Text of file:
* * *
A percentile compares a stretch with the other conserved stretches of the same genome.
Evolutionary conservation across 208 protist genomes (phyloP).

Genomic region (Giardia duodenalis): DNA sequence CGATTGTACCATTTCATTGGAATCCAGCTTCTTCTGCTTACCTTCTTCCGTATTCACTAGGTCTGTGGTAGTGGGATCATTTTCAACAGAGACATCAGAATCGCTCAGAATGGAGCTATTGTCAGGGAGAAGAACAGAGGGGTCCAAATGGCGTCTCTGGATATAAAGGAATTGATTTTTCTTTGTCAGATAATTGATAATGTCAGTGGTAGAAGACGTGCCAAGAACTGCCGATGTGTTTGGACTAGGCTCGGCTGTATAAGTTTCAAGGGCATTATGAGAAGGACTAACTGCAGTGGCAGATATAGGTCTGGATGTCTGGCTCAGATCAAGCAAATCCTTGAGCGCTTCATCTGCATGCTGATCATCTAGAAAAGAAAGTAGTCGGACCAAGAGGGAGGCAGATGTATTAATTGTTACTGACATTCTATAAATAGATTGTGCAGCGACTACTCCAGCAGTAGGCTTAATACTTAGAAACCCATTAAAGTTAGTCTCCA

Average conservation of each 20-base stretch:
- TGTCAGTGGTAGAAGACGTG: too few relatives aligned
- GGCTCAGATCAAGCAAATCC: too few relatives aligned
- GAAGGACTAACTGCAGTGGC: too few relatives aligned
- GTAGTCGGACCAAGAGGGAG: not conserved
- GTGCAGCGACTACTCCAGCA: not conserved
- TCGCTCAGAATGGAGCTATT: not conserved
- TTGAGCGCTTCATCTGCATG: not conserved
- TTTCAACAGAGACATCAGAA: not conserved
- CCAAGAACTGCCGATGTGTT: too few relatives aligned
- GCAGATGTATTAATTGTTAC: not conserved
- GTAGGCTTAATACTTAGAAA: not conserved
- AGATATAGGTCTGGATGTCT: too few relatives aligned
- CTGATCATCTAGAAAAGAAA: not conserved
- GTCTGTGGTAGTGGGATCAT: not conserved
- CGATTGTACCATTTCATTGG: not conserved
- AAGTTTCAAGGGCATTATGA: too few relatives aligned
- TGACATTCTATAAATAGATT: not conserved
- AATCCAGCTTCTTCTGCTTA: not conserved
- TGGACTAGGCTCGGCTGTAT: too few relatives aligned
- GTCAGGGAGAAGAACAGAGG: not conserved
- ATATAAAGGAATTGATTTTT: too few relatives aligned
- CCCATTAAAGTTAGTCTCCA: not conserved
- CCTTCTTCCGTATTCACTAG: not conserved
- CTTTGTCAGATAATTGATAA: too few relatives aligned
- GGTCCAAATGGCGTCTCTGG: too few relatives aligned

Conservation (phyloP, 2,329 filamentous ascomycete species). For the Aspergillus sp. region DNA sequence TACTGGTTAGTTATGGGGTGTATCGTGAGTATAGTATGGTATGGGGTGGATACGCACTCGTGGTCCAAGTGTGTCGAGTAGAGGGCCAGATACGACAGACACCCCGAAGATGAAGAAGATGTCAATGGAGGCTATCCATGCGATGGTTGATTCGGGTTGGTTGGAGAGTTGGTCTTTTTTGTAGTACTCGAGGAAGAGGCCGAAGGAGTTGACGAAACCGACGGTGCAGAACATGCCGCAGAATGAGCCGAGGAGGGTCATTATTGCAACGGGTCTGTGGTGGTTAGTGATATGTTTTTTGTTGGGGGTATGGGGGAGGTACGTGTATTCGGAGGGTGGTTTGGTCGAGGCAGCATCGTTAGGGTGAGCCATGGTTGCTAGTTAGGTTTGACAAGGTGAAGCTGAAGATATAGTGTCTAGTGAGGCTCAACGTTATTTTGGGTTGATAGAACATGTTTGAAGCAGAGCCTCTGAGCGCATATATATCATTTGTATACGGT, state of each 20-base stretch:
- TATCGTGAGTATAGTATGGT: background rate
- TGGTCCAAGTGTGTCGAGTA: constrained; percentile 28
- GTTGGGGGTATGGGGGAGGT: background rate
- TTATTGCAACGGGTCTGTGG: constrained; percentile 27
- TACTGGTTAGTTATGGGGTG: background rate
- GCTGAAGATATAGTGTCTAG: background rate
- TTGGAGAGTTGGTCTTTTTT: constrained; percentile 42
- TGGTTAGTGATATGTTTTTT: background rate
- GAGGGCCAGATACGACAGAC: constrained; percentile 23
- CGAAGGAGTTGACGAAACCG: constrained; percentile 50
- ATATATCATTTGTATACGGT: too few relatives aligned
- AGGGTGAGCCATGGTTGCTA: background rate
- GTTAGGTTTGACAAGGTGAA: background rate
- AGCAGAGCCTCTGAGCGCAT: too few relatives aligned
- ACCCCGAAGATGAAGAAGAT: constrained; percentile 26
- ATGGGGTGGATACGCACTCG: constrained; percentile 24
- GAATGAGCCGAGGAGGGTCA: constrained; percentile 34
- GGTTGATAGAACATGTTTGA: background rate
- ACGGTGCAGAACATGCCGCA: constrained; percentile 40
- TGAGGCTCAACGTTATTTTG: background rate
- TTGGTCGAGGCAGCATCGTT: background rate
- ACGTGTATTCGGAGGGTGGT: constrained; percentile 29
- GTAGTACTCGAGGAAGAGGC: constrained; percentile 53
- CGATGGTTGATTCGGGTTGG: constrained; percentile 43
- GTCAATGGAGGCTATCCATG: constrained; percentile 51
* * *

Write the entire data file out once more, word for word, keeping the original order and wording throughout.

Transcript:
A percentile compares a stretch with the other conserved stretches of the same genome.
Evolutionary conservation across 208 protist genomes (phyloP).

Genomic region (Giardia duodenalis): DNA sequence CGATTGTACCATTTCATTGGAATCCAGCTTCTTCTGCTTACCTTCTTCCGTATTCACTAGGTCTGTGGTAGTGGGATCATTTTCAACAGAGACATCAGAATCGCTCAGAATGGAGCTATTGTCAGGGAGAAGAACAGAGGGGTCCAAATGGCGTCTCTGGATATAAAGGAATTGATTTTTCTTTGTCAGATAATTGATAATGTCAGTGGTAGAAGACGTGCCAAGAACTGCCGATGTGTTTGGACTAGGCTCGGCTGTATAAGTTTCAAGGGCATTATGAGAAGGACTAACTGCAGTGGCAGATATAGGTCTGGATGTCTGGCTCAGATCAAGCAAATCCTTGAGCGCTTCATCTGCATGCTGATCATCTAGAAAAGAAAGTAGTCGGACCAAGAGGGAGGCAGATGTATTAATTGTTACTGACATTCTATAAATAGATTGTGCAGCGACTACTCCAGCAGTAGGCTTAATACTTAGAAACCCATTAAAGTTAGTCTCCA

Average conservation of each 20-base stretch:
- TGTCAGTGGTAGAAGACGTG: too few relatives aligned
- GGCTCAGATCAAGCAAATCC: too few relatives aligned
- GAAGGACTAACTGCAGTGGC: too few relatives aligned
- GTAGTCGGACCAAGAGGGAG: not conserved
- GTGCAGCGACTACTCCAGCA: not conserved
- TCGCTCAGAATGGAGCTATT: not conserved
- TTGAGCGCTTCATCTGCATG: not conserved
- TTTCAACAGAGACATCAGAA: not conserved
- CCAAGAACTGCCGATGTGTT: too few relatives aligned
- GCAGATGTATTAATTGTTAC: not conserved
- GTAGGCTTAATACTTAGAAA: not conserved
- AGATATAGGTCTGGATGTCT: too few relatives aligned
- CTGATCATCTAGAAAAGAAA: not conserved
- GTCTGTGGTAGTGGGATCAT: not conserved
- CGATTGTACCATTTCATTGG: not conserved
- AAGTTTCAAGGGCATTATGA: too few relatives aligned
- TGACATTCTATAAATAGATT: not conserved
- AATCCAGCTTCTTCTGCTTA: not conserved
- TGGACTAGGCTCGGCTGTAT: too few relatives aligned
- GTCAGGGAGAAGAACAGAGG: not conserved
- ATATAAAGGAATTGATTTTT: too few relatives aligned
- CCCATTAAAGTTAGTCTCCA: not conserved
- CCTTCTTCCGTATTCACTAG: not conserved
- CTTTGTCAGATAATTGATAA: too few relatives aligned
- GGTCCAAATGGCGTCTCTGG: too few relatives aligned

Conservation (phyloP, 2,329 filamentous ascomycete species). For the Aspergillus sp. region DNA sequence TACTGGTTAGTTATGGGGTGTATCGTGAGTATAGTATGGTATGGGGTGGATACGCACTCGTGGTCCAAGTGTGTCGAGTAGAGGGCCAGATACGACAGACACCCCGAAGATGAAGAAGATGTCAATGGAGGCTATCCATGCGATGGTTGATTCGGGTTGGTTGGAGAGTTGGTCTTTTTTGTAGTACTCGAGGAAGAGGCCGAAGGAGTTGACGAAACCGACGGTGCAGAACATGCCGCAGAATGAGCCGAGGAGGGTCATTATTGCAACGGGTCTGTGGTGGTTAGTGATATGTTTTTTGTTGGGGGTATGGGGGAGGTACGTGTATTCGGAGGGTGGTTTGGTCGAGGCAGCATCGTTAGGGTGAGCCATGGTTGCTAGTTAGGTTTGACAAGGTGAAGCTGAAGATATAGTGTCTAGTGAGGCTCAACGTTATTTTGGGTTGATAGAACATGTTTGAAGCAGAGCCTCTGAGCGCATATATATCATTTGTATACGGT, state of each 20-base stretch:
- TATCGTGAGTATAGTATGGT: background rate
- TGGTCCAAGTGTGTCGAGTA: constrained; percentile 28
- GTTGGGGGTATGGGGGAGGT: background rate
- TTATTGCAACGGGTCTGTGG: constrained; percentile 27
- TACTGGTTAGTTATGGGGTG: background rate
- GCTGAAGATATAGTGTCTAG: background rate
- TTGGAGAGTTGGTCTTTTTT: constrained; percentile 42
- TGGTTAGTGATATGTTTTTT: background rate
- GAGGGCCAGATACGACAGAC: constrained; percentile 23
- CGAAGGAGTTGACGAAACCG: constrained; percentile 50
- ATATATCATTTGTATACGGT: too few relatives aligned
- AGGGTGAGCCATGGTTGCTA: background rate
- GTTAGGTTTGACAAGGTGAA: background rate
- AGCAGAGCCTCTGAGCGCAT: too few relatives aligned
- ACCCCGAAGATGAAGAAGAT: constrained; percentile 26
- ATGGGGTGGATACGCACTCG: constrained; percentile 24
- GAATGAGCCGAGGAGGGTCA: constrained; percentile 34
- GGTTGATAGAACATGTTTGA: background rate
- ACGGTGCAGAACATGCCGCA: constrained; percentile 40
- TGAGGCTCAACGTTATTTTG: background rate
- TTGGTCGAGGCAGCATCGTT: background rate
- ACGTGTATTCGGAGGGTGGT: constrained; percentile 29
- GTAGTACTCGAGGAAGAGGC: constrained; percentile 53
- CGATGGTTGATTCGGGTTGG: constrained; percentile 43
- GTCAATGGAGGCTATCCATG: constrained; percentile 51